Many have provided more than adequate summaries of this great man's life, a feat I will not attempt to reproduce here. A nice biographical sketch can be found at the Lutheran Student Fellowship of Pittsburgh, among other places. Basically, Giertz was a man of the church. His active career can be divided into two parts: his time as a parish pastor in Torpa, Sweden (1938-1949), and his time as a bishop in the Church of Sweden in Gothenburg (1949-1970). His first few years in the ministry (1934-1938) appear to have been spent as an assistant to the bishop with special responsibilities for work with the youth. The first eleven years as a parish pastor produced an incredible output of writing, which included what is most certainly his most famous work, the Hammer of God, a novel written in 1941. This was the first work of Giertz to enter my own library, a book I purchased before becoming a pastor, yet did not finish reading until well into my ministry. The second work to enter my library was a little booklet entitled "Liturgy and Spiritual Awakening," published in 1950. It is actually part of the pastoral letter Giertz wrote upon taking up his position as bishop. My copy came by way of the library of the Rev. W. H. Krieger, former pastor of Trinity Lutheran Church, Traverse City, where I once served as senior pastor years after him. Krieger, also a past president of the Michigan District and vice president of Synod, was one of the early proponents of liturgical renewal in Synod, which he modeled at Trinity and is still evident today.
A short sample from that booklet shows us Giertz's deep appreciation for the ancient liturgical forms, but always as tools useful in the present as well:
Liturgy "speaks wisdom among those who are full grown." It uses all the richness of the Scriptures, all the meaningful symbols and prefigurements of Christ in the Old Testament. It prays the prayers of the Psalter anew, it listens to the prophesies and finds in them the deepest mysteries of the gospel. It loves exactly those hidden things that only slowly unfold themselves and that constantly give the mind something new to ponder. Just because the liturgy constantly turns back to the same holy forms, it dares to make use of the hidden wisdom of the Scriptures. Therefore it also loves that music which beneath an obvious simplicity hides unfathomable depths of humble worship and joyful lodging. It loves to lift its soul to God in the haunting music of the Kyrie or the reverent joy of the Preface. In all this it is very unlike the mood of awakening....
The good bishop understood the strength and invaluable treasure we have in the liturgy, and speaks well to our day when the ancient forms are frequently discarded and dispensed in exchange for what are seen as more effective and useful forms. Note his wise words next to those who have fallen in love with the contemporary fixation with change, yet unintentionally fall into the very formalism they despise:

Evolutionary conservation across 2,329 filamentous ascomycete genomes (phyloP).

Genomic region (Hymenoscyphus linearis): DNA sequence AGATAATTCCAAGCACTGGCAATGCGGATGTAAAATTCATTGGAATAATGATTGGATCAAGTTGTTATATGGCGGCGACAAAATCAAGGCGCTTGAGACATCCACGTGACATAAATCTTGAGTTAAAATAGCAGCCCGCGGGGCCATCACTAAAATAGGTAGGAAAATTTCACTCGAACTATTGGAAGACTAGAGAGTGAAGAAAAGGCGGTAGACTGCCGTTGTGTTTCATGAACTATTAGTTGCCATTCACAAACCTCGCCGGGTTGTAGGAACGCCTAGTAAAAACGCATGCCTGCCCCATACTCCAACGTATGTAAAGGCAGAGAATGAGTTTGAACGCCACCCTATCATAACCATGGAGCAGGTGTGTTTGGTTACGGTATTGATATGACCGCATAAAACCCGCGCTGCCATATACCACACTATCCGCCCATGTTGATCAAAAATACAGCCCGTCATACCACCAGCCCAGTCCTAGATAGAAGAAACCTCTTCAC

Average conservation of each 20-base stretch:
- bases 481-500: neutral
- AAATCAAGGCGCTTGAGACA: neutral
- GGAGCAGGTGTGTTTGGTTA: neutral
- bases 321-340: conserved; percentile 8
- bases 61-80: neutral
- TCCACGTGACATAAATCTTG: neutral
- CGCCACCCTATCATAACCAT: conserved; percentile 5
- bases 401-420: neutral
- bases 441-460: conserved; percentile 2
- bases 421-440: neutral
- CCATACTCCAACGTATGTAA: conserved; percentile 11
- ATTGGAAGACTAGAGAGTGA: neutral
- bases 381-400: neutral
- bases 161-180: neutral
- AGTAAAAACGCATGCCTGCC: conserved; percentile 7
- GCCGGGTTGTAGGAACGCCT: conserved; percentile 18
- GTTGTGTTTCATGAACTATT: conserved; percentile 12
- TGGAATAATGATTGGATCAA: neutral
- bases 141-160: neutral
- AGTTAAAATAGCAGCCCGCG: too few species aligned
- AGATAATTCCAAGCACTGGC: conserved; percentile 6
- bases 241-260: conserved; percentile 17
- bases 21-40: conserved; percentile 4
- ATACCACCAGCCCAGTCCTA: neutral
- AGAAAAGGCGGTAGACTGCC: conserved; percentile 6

There can be no normal church life without liturgy. Sacraments need form, the order of worship must have some definite pattern. It is possible to live for a short time on improvisations and on forms that are constantly changing and being made over. One may use only free prayers and yet create a new ritual for every worship situation. But the possibilities are soon exhausted. One will have to repeat, and with that the making of rituals is in full swing. In circles where people seek to live without any forms, new forms are nevertheless constantly taking shape. Favorite songs are used again and again with monotonous regularity, certain prayer expressions are constantly repeated, traditions take form and traditional yearly ceremonies are observed. But it would not be wrong to say that the new forms that grow up in this way are usually less attractive and more profane than the ancient liturgy. They contain less of God's Word, they pray and speak without Scriptural direction, they are not so much concerned about expressing the whole content of Scriptures, but are satisfied with one thing or another that seems to be especially attractive or popular. The new liturgy that grows in this manner is poorer, less Biblical, and less nourishing to the soul than the discarded ancient order.
Bishop Gietz is an old voice needed in our new day more now than ever.
And this is all the more amazing considering that this great champion for the truth came from a position of atheism as his starting point. He would also later become a voice in opposition to the liberalizing trends in his own church body, such as the ordination of women which he opposed. Even in retirement he did not stop working and writing, and remains for all of us an example of a true churchman.
The only other work of Giertz presently in my library is the more recently translated devotional To Live With Christ. It was published by Concordia Publishing House in 2008, and is now also available in Kindle and ePub editions, for those able to utilize it in this way. I have used it and highly recommend it. As more of his work is translated and published I hope to add these to my library in time as well.
May his work continue to inspire and instruct the church today. We need his wisdom.
[For those desiring a more developed bibliography for further reading and study of Giertz, go to this site.]